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Plato’s Necromantic Persuasion: Rhetoric, Death, and Sorcery in and beyond the Menexenus.

Blank, Ryan (2023) Plato’s Necromantic Persuasion: Rhetoric, Death, and Sorcery in and beyond the Menexenus. Doctoral Dissertation, University of Pittsburgh. (Unpublished)

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Throughout the Platonic corpus, Plato has his protagonist, usually Socrates, compare rhetoric and sophistry to second-rate magic, including snake charming and, oddly, necromancy. Necromancy should be understood as a means of prophesying from and communicating with the dead, while also serving the quasi-religious function of guiding the soul from a living body into Hades (and occasionally back again). Plato’s protagonist or his interlocutors often signal that the necromantic or magical characterization of rhetoric is play or irony, which serves to further undermine the potential seriousness of rhetorical magic. But Socrates, too, is likened to a magician, sorcerer, and necromancer throughout the corpus, which indicates that for Plato there is a higher form of magic at which both rhetoric and philosophy might aim. A jarring instance of Socrates likening rhetoric to necromancy appears in the Menexenus, a dialogue in which Socrates delivers a funeral oration composed by Aspasia of Miletus that displays several acts of necromancy and includes one of the earliest usages of rhētorikē.

In this dissertation I argue that rather than dismissing Plato’s characterizations of rhetoric as necromancy in the Platonic corpus, we instead treat the Menexenus as the central text for understanding Platonic rhetoric. I do this by first introducing the historical and cultural contexts in which ancient Greek necromancy arose, including novel understandings of the soul and the figures most associated with early necromancy, such as Orpheus, Pythagoras, Empedocles, and Gorgias. With a background of necromantic traditions in place, I turn to the Menexenus to understand why Plato first likens rhetoric to witchcraft and then performs it with necro-rhetorical brilliance that only few before Plato could match. In the following chapter, I show that there is real substance to Plato’s necromantic rhetoric by tracing it across the Platonic corpus in light of kēlēsis, enchantment by eloquence, and epōdē, an incantation for which earlier necromancers were renowned. Finally, I extend the insights into Plato’s necromantic rhetoric developed in previous chapters to read the rhetorical art of psychagōgia, soul-leading, in the Phaedrus as one steeped in a long tradition of ancient Greek necromancy.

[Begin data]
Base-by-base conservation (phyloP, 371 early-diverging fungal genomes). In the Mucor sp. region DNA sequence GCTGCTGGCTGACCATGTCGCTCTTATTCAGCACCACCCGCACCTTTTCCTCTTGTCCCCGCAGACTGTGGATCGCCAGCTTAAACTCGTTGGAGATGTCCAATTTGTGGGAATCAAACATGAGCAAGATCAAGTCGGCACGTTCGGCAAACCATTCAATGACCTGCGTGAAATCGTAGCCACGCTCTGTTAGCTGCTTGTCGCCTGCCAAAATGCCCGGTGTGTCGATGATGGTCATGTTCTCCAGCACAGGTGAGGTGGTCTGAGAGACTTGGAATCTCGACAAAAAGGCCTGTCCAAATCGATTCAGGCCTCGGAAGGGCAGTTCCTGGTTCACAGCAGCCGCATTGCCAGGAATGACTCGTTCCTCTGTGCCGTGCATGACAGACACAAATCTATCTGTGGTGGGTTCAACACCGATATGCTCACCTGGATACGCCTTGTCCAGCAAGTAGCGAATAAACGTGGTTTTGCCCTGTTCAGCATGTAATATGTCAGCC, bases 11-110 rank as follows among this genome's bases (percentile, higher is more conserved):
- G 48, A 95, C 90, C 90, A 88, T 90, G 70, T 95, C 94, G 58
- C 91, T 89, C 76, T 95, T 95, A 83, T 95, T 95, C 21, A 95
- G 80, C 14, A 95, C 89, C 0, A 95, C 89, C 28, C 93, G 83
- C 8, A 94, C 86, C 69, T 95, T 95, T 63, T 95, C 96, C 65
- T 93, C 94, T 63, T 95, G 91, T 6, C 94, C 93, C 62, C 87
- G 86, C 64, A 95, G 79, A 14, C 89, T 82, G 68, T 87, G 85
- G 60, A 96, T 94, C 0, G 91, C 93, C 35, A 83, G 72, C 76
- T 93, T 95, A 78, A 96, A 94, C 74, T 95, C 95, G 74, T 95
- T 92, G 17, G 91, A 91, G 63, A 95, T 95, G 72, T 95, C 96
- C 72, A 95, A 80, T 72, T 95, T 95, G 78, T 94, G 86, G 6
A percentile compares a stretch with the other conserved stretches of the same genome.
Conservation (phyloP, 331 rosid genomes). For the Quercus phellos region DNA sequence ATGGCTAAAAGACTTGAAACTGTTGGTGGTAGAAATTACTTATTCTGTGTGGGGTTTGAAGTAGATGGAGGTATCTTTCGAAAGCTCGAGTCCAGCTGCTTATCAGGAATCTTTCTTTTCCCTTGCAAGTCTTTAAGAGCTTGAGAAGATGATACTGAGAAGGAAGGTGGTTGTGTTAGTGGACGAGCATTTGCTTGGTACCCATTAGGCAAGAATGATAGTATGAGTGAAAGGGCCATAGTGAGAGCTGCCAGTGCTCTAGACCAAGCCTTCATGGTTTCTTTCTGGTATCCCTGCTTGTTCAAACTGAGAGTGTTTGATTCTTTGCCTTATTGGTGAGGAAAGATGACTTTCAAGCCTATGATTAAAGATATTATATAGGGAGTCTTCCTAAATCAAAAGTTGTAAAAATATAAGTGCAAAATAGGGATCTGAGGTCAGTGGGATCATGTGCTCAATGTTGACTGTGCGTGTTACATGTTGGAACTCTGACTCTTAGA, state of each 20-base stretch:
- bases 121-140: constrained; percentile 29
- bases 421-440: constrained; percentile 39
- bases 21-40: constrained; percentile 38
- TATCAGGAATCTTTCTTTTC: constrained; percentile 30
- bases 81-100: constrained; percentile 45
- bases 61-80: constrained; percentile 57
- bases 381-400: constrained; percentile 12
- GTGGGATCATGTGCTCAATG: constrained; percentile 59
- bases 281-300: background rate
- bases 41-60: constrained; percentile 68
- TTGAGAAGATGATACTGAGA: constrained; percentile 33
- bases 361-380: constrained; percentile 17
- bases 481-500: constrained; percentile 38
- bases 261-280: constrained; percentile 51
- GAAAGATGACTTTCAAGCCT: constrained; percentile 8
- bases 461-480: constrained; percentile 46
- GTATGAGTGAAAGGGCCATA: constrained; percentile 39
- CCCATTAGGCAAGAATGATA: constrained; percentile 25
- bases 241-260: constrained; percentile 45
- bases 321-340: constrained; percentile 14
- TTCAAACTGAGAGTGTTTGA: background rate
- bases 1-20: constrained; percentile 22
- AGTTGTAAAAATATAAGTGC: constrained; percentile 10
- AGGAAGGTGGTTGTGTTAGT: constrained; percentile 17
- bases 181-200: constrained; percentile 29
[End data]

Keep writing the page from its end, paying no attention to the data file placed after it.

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Item Type: University of Pittsburgh ETD
Status: Unpublished
CreatorsEmailPitt UsernameORCID
Blank, Ryanryanblank4810@gmail.comrab184
ETD Committee:
TitleMemberEmail AddressPitt UsernameORCID
Committee ChairMarshall, David
Committee MemberMitchell, Gordon
Committee MemberMatheson,
Committee MemberKennerly,
Date: 5 September 2023
Date Type: Publication
Defense Date: 12 July 2023
Approval Date: 5 September 2023
Submission Date: 3 August 2023
Access Restriction: 2 year -- Restrict access to University of Pittsburgh for a period of 2 years.
Number of Pages: 223
Institution: University of Pittsburgh
Schools and Programs: Dietrich School of Arts and Sciences > Communication: Rhetoric and Communication
Degree: PhD - Doctor of Philosophy
Thesis Type: Doctoral Dissertation
Refereed: Yes
Uncontrolled Keywords: plato, menexenus, rhetoric, necromancy, psychagogia, epode, kelesis, goeteia
Date Deposited: 05 Sep 2023 16:20
Last Modified: 05 Sep 2023 16:20


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